Carbon Trade War in the Sky?
Countries opposing a European Union law that would force the world's airlines to pay for greenhouse gas emissions retaliate with a series of threats, leading to what may be the world's first carbon trade war.
The EU has mostly dismissed the threats, while the U.S. State Department sees any retaliatory measures as premature until the EU is given the chance to reconsider the current carbon emissions scheme.
Potential steps could involve barring national airlines from participating in the EU program, ending talks with carriers on new routes, imposing retaliatory levies on EU airlines or beginning serious talks with the United Nations International Civil Aviation Organization (ICAO). Dubbed “the coalition of the unwilling,” complaints of those opposing the program have already started debating the issue with ICAO.
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Saudi Arabia plans on organizing another unofficial meeting later this year. Others believe that keeping talks within the ICAO framework is the best way to resolve the dispute, in addition to working on an alternative program to curb rising aviation missions. The US remains hopeful that the EU will reconsider.
"The U.S. position on the inclusion of its airlines in this emissions trading scheme has been very clear and consistent. We believe that the EU needs to cease application of this scheme to foreign airlines and engage meaningfully with the International Civil Aviation Organization to find and develop a global approach to this problem," said Mark Toner, a spokesman for the State Department.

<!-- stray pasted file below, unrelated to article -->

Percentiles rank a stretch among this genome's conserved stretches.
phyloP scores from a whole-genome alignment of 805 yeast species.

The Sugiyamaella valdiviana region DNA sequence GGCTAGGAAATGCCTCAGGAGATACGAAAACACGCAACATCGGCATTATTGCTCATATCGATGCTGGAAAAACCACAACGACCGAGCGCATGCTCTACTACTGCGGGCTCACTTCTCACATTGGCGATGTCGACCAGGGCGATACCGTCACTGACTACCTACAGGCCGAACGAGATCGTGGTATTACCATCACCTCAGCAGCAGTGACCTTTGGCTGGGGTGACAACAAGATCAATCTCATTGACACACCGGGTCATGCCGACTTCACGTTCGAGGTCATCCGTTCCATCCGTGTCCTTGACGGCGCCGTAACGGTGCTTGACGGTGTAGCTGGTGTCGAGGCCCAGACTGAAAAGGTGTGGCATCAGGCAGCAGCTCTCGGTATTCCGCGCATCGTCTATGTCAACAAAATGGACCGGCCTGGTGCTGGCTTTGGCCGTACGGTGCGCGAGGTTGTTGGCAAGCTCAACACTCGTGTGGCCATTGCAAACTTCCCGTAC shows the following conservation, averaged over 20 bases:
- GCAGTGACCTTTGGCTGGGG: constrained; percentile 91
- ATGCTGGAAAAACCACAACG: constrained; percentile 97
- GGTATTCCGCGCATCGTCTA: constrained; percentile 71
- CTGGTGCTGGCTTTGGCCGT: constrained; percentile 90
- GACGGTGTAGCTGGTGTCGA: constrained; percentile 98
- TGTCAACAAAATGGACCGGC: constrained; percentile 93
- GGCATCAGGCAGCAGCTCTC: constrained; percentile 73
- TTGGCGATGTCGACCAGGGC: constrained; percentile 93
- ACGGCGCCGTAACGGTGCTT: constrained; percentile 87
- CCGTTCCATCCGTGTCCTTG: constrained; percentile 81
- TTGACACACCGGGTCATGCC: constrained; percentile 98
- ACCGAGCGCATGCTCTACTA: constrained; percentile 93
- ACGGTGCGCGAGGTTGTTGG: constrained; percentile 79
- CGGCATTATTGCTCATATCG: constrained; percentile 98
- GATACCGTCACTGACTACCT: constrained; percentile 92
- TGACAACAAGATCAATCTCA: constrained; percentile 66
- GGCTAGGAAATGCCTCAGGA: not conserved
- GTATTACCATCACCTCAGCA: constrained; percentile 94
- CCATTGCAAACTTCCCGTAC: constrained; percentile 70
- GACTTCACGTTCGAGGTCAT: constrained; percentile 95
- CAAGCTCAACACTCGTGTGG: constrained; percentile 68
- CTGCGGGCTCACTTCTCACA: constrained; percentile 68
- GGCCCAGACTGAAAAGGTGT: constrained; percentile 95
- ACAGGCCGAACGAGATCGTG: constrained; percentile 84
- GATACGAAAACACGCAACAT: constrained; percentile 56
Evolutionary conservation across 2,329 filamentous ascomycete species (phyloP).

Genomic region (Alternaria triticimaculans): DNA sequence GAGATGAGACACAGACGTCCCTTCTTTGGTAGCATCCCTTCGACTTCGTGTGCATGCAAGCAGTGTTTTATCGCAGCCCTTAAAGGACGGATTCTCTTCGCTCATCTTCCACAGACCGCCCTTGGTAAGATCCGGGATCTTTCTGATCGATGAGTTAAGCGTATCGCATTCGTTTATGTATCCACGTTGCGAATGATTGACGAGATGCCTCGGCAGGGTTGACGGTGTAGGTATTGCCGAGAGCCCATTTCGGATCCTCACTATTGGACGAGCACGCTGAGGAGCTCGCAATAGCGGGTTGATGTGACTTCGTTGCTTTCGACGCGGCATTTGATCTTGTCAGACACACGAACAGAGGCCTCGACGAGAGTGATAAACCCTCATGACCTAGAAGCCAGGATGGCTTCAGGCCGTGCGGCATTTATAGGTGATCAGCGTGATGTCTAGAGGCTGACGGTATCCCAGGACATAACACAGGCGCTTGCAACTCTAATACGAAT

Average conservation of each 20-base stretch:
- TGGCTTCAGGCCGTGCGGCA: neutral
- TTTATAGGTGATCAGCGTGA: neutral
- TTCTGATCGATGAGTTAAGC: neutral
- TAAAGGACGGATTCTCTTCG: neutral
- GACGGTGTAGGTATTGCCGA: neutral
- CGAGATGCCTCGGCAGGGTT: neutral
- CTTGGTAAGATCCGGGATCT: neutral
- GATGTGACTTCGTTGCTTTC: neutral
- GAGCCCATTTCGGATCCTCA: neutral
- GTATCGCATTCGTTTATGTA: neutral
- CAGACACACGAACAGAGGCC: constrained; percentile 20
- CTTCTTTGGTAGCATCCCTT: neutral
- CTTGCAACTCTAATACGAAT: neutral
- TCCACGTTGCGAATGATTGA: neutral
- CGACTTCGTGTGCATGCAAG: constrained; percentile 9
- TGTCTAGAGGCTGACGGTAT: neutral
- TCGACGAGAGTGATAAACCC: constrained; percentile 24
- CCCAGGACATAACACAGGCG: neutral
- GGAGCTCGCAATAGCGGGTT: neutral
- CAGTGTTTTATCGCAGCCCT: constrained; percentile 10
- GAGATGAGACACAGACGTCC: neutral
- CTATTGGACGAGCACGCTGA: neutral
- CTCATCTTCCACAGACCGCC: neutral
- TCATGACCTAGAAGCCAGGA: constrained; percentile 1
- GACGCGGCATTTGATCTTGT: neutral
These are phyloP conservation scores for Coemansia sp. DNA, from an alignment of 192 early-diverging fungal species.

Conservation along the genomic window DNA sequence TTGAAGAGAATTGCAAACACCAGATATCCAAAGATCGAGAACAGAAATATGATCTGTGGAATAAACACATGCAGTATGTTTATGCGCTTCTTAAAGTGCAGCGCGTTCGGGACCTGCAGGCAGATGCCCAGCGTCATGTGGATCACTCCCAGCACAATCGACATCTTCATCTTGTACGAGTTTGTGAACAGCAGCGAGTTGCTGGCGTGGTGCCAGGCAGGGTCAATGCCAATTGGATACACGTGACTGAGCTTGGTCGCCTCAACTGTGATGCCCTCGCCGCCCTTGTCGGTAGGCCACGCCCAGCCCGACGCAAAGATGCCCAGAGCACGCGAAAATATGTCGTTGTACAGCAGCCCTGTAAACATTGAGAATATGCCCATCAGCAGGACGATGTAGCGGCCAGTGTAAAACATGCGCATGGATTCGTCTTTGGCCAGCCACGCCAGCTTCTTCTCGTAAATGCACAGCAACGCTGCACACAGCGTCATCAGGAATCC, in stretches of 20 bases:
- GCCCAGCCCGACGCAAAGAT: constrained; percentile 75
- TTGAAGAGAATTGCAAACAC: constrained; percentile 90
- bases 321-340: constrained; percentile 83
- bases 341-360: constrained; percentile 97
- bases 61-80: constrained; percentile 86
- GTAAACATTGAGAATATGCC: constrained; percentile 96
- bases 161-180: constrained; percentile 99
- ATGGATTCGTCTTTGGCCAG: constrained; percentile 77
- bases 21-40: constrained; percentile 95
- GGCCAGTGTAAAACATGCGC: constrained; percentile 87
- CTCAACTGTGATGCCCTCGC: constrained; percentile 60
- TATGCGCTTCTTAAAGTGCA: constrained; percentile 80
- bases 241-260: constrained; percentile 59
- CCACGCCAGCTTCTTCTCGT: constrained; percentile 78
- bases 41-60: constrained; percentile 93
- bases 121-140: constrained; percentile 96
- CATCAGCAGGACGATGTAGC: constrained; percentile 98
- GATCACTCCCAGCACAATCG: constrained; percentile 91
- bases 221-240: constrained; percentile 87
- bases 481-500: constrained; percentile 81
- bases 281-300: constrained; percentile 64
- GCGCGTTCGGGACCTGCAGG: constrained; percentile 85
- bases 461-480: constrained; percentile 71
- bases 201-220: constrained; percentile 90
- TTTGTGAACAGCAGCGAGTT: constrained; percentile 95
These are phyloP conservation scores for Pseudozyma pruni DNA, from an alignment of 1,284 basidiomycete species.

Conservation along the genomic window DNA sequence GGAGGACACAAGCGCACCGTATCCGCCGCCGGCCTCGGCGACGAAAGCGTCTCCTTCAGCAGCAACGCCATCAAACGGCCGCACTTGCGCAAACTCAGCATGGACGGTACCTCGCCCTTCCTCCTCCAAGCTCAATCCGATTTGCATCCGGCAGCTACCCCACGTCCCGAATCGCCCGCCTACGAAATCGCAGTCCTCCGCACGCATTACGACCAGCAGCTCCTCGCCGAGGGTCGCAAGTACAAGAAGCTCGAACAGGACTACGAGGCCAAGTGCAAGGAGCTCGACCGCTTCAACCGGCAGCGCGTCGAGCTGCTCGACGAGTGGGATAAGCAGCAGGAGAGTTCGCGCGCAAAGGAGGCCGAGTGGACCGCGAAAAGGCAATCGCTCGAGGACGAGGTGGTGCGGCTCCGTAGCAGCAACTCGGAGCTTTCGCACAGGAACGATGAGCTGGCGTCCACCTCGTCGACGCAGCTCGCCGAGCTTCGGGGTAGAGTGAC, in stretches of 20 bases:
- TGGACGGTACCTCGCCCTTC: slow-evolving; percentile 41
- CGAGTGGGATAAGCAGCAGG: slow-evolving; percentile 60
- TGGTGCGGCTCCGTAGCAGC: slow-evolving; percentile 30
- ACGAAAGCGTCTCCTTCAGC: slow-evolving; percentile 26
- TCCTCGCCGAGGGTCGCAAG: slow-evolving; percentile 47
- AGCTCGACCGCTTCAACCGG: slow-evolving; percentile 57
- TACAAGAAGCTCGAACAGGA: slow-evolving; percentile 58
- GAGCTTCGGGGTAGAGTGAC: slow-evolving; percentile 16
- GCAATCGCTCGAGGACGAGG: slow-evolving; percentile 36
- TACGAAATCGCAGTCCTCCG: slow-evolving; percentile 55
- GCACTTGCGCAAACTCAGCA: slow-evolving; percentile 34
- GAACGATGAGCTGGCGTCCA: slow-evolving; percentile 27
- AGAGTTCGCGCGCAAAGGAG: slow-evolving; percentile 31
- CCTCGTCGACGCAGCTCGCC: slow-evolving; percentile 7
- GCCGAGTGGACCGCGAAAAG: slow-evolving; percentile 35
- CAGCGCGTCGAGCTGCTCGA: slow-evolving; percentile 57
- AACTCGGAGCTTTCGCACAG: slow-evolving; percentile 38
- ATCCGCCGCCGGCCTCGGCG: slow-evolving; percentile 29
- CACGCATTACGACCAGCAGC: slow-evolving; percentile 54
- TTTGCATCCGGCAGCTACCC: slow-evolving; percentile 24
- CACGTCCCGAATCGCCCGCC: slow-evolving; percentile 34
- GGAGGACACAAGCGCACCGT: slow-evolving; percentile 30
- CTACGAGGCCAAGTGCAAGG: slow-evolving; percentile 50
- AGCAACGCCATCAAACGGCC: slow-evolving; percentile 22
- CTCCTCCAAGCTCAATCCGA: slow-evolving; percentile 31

Hydrostor receives $4m funding for A-CAES facility in Canada
Hydrostor has received $4m funding to develop a 300-500MW Advanced Compressed Air Energy Storage (A-CAES) facility in Canada.
The funding will be used to complete essential engineering and planning, and enable Hydrostor to plan construction.
The project will be modeled on Hydrostor’s commercially operating Goderich storage facility, providing up to 12 hours of energy storage.
Hydrostor’s A-CAES system supports Canada’s green economic transition by designing, building, and operating emissions-free energy storage facilities, and employing people, suppliers, and technologies from the oil and gas sector.
The Honorable Seamus O’Regan, Jr. Minister of Natural Resources, said: “Investing in clean technology will lower emissions and increase our competitiveness. This is how we get to net zero by 2050.”
A-CAES has the potential to lower greenhouse gas emissions by enabling the transition to a cleaner and more flexible electricity grid. Specifically, the low-impact and cost-effective technology will reduce the use of fossil fuels and will provide reliable and bankable energy storage solutions for utilities and regulators, while integrating renewable energy for sustainable growth.
Curtis VanWalleghem, Hydrostor’s Chief Executive Officer, said: “We are grateful for the federal government’s support of our long duration energy storage solution that is critical to enabling the clean energy transition. This made-in-Canada solution, with the support of NRCan and Sustainable Development Technology Canada, is ready to be widely deployed within Canada and globally to lower electricity rates and decarbonize the electricity sector."
The Rosamond A-CAES 500MW Project is under advanced development and targeting a 2024 launch. It is designed to turn California’s growing solar and wind resources into on-demand peak capacity while allowing for closure of fossil fuel generating stations.
Hydrostor closed US$37 million (C$49 million) in growth financing in September 2019.